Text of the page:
There is a gentleman I know who suffers from Parkinson's, an illness that is robbing him, as eventually it robs all of its victims, of every shred of independence. He, too, does not require "skilled" nursing help, so his family pays a huge monthly fee to keep him comfortable and safe in a care facility. Barring a serious accident or a complicated pneumonia, this uninsured 72-year-old could live a long time, and his family's financial security could be blasted from its foundations.
Medicare does not cover "unskilled," custodial care. One can receive government-- usually, state--help only when one is impoverished. Although there are various national proposals to address health care issues, they are not likely to be in place soon.
Craig Perry is a health insurance agent who leads seminars in mobile home parks, senior centers and clubs in North County. He notes that, although one in 90 of us will suffer a loss due to a fire, one in three who are over 65 will require long-term health care.
We purchase fire insurance the moment we acquire property. We protect what we own. Yet, when it comes to protecting our dignity and our financial estate, modest or large, many of us are unwilling to face reality; someday, we may have to trade our independence for some kind of nursing home or custodial care.
We owe it to ourselves and to our families to guard against that eventuality. The earlier we consider this kind of insurance, the better; the cost is less when we are younger, more with the passage of each birthday. But it is never too late to catch up on long-term health care coverage--unless we wait until we are too sick to qualify.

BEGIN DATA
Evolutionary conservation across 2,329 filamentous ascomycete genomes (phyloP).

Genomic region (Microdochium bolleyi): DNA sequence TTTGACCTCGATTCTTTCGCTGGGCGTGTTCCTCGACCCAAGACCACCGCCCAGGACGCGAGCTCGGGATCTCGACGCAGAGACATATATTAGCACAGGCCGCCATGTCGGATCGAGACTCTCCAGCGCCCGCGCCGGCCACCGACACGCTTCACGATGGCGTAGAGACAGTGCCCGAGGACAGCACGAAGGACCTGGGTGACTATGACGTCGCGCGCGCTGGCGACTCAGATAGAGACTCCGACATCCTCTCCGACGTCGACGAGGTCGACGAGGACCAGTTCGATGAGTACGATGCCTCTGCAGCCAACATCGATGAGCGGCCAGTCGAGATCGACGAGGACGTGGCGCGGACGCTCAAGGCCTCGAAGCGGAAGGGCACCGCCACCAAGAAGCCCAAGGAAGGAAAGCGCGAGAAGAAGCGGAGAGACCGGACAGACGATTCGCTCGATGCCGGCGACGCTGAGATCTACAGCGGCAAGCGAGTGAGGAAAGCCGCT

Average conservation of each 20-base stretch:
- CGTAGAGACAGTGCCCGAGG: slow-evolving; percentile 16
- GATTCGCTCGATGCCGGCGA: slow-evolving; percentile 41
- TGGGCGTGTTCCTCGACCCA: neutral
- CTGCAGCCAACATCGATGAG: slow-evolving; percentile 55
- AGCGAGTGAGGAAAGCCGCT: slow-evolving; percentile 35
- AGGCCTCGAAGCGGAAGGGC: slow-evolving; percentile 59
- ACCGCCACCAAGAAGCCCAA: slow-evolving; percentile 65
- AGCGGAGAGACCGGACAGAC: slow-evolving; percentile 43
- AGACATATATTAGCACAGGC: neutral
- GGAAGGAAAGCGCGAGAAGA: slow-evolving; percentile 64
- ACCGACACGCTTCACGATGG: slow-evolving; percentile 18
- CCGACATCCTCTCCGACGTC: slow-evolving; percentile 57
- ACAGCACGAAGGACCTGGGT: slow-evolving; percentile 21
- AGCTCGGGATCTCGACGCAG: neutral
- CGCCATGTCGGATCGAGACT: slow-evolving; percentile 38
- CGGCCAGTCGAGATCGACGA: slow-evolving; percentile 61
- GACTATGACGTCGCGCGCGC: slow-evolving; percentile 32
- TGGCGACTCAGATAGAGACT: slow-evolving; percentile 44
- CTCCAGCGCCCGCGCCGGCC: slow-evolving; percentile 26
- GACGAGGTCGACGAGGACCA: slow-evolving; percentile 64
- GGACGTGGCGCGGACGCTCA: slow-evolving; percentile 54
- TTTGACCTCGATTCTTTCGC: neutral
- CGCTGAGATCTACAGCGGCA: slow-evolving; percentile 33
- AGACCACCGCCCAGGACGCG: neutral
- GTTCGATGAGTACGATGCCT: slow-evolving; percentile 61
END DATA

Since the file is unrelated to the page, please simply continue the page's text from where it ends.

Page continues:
It behooves each of us to find a qualified, professional health insurance specialist. There are a variety of policies offering a range of benefits. Insurance is not cheap. That is why choosing the proper agent is vital.
We need to think of the agent as a potential employee who must be trusted and will need to measure up to our expectations. A referral from a friend or family member can be helpful. Others in the insurance industry--such as your home or auto insurance representative-- may also have recommendations you want to consider. It is important to interview a prospective agent, to ask for and contact references.
Go to seminars on the subject--they are offered regularly through hospitals, insurance providers and schools. Do not be afraid to ask questions. Last June, Consumer Reports published a review of the overall market.
Have confidence in your own "vibes." Do you trust this person; are you comfortable with him or her? Is the company sound? Above all, begin planning for yourself.
According to a report published in Newsweek, July 16, 1990, only about 10% of the disabled elderly are in nursing homes. The rest are struggling alone, couples taking care of each other or dependent upon grown children, usually daughters.
One such daughter, who eventually had to place her mother in a home, still feels guilty. She states: "You think you should be able to do it all, but you can't. First you care for your children, then your mother. Pretty soon you just give your whole self to other people."
When my husband and I talked about the future to our adult daughter and mentioned the possibilities of debilitating illnesses, she got weepy: "Mom and Dad, I do not know if I could handle it!"
We do not want her to have to try.